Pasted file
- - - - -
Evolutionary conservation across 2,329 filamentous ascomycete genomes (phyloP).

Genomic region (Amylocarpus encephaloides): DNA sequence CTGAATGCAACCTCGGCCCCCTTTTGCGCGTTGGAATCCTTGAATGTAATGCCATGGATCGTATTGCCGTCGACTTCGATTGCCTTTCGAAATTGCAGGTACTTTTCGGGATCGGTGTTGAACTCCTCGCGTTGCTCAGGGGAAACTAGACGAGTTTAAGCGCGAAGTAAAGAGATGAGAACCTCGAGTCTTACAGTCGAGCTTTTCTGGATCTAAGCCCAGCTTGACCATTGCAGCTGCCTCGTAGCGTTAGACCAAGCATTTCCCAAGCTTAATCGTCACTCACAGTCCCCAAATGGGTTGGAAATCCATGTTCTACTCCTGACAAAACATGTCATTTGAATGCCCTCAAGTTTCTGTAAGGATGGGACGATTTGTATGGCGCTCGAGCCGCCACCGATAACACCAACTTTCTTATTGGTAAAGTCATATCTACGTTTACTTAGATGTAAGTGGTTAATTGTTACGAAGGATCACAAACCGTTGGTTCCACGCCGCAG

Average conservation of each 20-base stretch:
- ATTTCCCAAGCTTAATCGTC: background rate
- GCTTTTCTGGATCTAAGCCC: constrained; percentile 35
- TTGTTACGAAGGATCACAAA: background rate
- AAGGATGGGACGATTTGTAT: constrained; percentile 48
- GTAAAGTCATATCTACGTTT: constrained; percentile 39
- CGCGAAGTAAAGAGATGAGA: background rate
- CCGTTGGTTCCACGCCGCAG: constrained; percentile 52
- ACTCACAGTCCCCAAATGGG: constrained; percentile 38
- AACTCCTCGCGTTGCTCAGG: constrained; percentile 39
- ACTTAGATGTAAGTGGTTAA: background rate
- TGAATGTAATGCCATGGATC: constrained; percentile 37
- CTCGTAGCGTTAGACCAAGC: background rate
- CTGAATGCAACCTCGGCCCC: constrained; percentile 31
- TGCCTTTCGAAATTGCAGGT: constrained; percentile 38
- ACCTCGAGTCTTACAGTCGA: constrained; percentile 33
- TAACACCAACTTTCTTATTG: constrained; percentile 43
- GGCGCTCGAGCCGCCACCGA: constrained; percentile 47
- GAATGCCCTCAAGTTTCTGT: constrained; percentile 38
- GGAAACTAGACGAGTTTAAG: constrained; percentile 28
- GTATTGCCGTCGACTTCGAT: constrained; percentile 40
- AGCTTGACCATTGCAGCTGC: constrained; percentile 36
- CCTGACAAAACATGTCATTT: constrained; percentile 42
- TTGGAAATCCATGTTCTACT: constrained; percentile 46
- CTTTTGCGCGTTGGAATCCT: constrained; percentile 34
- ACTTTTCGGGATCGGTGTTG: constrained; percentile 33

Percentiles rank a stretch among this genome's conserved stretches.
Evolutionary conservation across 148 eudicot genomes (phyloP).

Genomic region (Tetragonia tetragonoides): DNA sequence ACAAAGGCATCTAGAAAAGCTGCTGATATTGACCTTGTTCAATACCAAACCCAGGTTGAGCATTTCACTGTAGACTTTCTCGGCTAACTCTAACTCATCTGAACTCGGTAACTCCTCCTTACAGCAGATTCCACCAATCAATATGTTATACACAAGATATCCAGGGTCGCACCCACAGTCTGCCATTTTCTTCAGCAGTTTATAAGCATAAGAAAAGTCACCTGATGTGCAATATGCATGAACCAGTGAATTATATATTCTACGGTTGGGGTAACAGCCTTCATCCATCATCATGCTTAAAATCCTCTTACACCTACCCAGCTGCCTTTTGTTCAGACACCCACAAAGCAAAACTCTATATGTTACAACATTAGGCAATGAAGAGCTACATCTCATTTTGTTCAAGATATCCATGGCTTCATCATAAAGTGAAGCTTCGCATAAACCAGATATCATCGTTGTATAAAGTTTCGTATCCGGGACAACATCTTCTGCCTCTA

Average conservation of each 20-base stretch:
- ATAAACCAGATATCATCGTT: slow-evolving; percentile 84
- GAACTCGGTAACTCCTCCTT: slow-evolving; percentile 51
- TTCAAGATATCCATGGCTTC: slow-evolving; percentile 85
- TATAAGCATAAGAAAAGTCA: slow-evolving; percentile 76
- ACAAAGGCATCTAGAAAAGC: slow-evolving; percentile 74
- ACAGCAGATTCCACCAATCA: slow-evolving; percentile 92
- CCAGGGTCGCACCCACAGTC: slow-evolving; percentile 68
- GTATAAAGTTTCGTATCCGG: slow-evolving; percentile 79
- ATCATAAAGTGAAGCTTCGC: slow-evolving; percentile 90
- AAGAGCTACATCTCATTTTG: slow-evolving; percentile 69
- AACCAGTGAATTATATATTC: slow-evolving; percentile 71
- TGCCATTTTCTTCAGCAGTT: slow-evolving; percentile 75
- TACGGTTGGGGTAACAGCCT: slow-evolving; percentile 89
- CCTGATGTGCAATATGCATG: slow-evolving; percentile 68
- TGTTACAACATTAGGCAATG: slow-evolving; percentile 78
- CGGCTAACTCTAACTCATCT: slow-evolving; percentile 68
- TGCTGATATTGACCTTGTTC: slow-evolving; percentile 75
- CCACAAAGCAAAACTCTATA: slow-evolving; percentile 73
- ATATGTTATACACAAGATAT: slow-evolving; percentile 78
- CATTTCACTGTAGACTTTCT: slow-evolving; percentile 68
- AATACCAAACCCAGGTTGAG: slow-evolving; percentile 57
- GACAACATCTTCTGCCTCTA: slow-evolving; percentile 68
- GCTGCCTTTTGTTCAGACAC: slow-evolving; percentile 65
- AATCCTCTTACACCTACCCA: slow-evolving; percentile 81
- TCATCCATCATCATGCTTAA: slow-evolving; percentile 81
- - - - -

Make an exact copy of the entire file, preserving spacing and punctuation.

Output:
Evolutionary conservation across 2,329 filamentous ascomycete genomes (phyloP).

Genomic region (Amylocarpus encephaloides): DNA sequence CTGAATGCAACCTCGGCCCCCTTTTGCGCGTTGGAATCCTTGAATGTAATGCCATGGATCGTATTGCCGTCGACTTCGATTGCCTTTCGAAATTGCAGGTACTTTTCGGGATCGGTGTTGAACTCCTCGCGTTGCTCAGGGGAAACTAGACGAGTTTAAGCGCGAAGTAAAGAGATGAGAACCTCGAGTCTTACAGTCGAGCTTTTCTGGATCTAAGCCCAGCTTGACCATTGCAGCTGCCTCGTAGCGTTAGACCAAGCATTTCCCAAGCTTAATCGTCACTCACAGTCCCCAAATGGGTTGGAAATCCATGTTCTACTCCTGACAAAACATGTCATTTGAATGCCCTCAAGTTTCTGTAAGGATGGGACGATTTGTATGGCGCTCGAGCCGCCACCGATAACACCAACTTTCTTATTGGTAAAGTCATATCTACGTTTACTTAGATGTAAGTGGTTAATTGTTACGAAGGATCACAAACCGTTGGTTCCACGCCGCAG

Average conservation of each 20-base stretch:
- ATTTCCCAAGCTTAATCGTC: background rate
- GCTTTTCTGGATCTAAGCCC: constrained; percentile 35
- TTGTTACGAAGGATCACAAA: background rate
- AAGGATGGGACGATTTGTAT: constrained; percentile 48
- GTAAAGTCATATCTACGTTT: constrained; percentile 39
- CGCGAAGTAAAGAGATGAGA: background rate
- CCGTTGGTTCCACGCCGCAG: constrained; percentile 52
- ACTCACAGTCCCCAAATGGG: constrained; percentile 38
- AACTCCTCGCGTTGCTCAGG: constrained; percentile 39
- ACTTAGATGTAAGTGGTTAA: background rate
- TGAATGTAATGCCATGGATC: constrained; percentile 37
- CTCGTAGCGTTAGACCAAGC: background rate
- CTGAATGCAACCTCGGCCCC: constrained; percentile 31
- TGCCTTTCGAAATTGCAGGT: constrained; percentile 38
- ACCTCGAGTCTTACAGTCGA: constrained; percentile 33
- TAACACCAACTTTCTTATTG: constrained; percentile 43
- GGCGCTCGAGCCGCCACCGA: constrained; percentile 47
- GAATGCCCTCAAGTTTCTGT: constrained; percentile 38
- GGAAACTAGACGAGTTTAAG: constrained; percentile 28
- GTATTGCCGTCGACTTCGAT: constrained; percentile 40
- AGCTTGACCATTGCAGCTGC: constrained; percentile 36
- CCTGACAAAACATGTCATTT: constrained; percentile 42
- TTGGAAATCCATGTTCTACT: constrained; percentile 46
- CTTTTGCGCGTTGGAATCCT: constrained; percentile 34
- ACTTTTCGGGATCGGTGTTG: constrained; percentile 33

Percentiles rank a stretch among this genome's conserved stretches.
Evolutionary conservation across 148 eudicot genomes (phyloP).

Genomic region (Tetragonia tetragonoides): DNA sequence ACAAAGGCATCTAGAAAAGCTGCTGATATTGACCTTGTTCAATACCAAACCCAGGTTGAGCATTTCACTGTAGACTTTCTCGGCTAACTCTAACTCATCTGAACTCGGTAACTCCTCCTTACAGCAGATTCCACCAATCAATATGTTATACACAAGATATCCAGGGTCGCACCCACAGTCTGCCATTTTCTTCAGCAGTTTATAAGCATAAGAAAAGTCACCTGATGTGCAATATGCATGAACCAGTGAATTATATATTCTACGGTTGGGGTAACAGCCTTCATCCATCATCATGCTTAAAATCCTCTTACACCTACCCAGCTGCCTTTTGTTCAGACACCCACAAAGCAAAACTCTATATGTTACAACATTAGGCAATGAAGAGCTACATCTCATTTTGTTCAAGATATCCATGGCTTCATCATAAAGTGAAGCTTCGCATAAACCAGATATCATCGTTGTATAAAGTTTCGTATCCGGGACAACATCTTCTGCCTCTA

Average conservation of each 20-base stretch:
- ATAAACCAGATATCATCGTT: slow-evolving; percentile 84
- GAACTCGGTAACTCCTCCTT: slow-evolving; percentile 51
- TTCAAGATATCCATGGCTTC: slow-evolving; percentile 85
- TATAAGCATAAGAAAAGTCA: slow-evolving; percentile 76
- ACAAAGGCATCTAGAAAAGC: slow-evolving; percentile 74
- ACAGCAGATTCCACCAATCA: slow-evolving; percentile 92
- CCAGGGTCGCACCCACAGTC: slow-evolving; percentile 68
- GTATAAAGTTTCGTATCCGG: slow-evolving; percentile 79
- ATCATAAAGTGAAGCTTCGC: slow-evolving; percentile 90
- AAGAGCTACATCTCATTTTG: slow-evolving; percentile 69
- AACCAGTGAATTATATATTC: slow-evolving; percentile 71
- TGCCATTTTCTTCAGCAGTT: slow-evolving; percentile 75
- TACGGTTGGGGTAACAGCCT: slow-evolving; percentile 89
- CCTGATGTGCAATATGCATG: slow-evolving; percentile 68
- TGTTACAACATTAGGCAATG: slow-evolving; percentile 78
- CGGCTAACTCTAACTCATCT: slow-evolving; percentile 68
- TGCTGATATTGACCTTGTTC: slow-evolving; percentile 75
- CCACAAAGCAAAACTCTATA: slow-evolving; percentile 73
- ATATGTTATACACAAGATAT: slow-evolving; percentile 78
- CATTTCACTGTAGACTTTCT: slow-evolving; percentile 68
- AATACCAAACCCAGGTTGAG: slow-evolving; percentile 57
- GACAACATCTTCTGCCTCTA: slow-evolving; percentile 68
- GCTGCCTTTTGTTCAGACAC: slow-evolving; percentile 65
- AATCCTCTTACACCTACCCA: slow-evolving; percentile 81
- TCATCCATCATCATGCTTAA: slow-evolving; percentile 81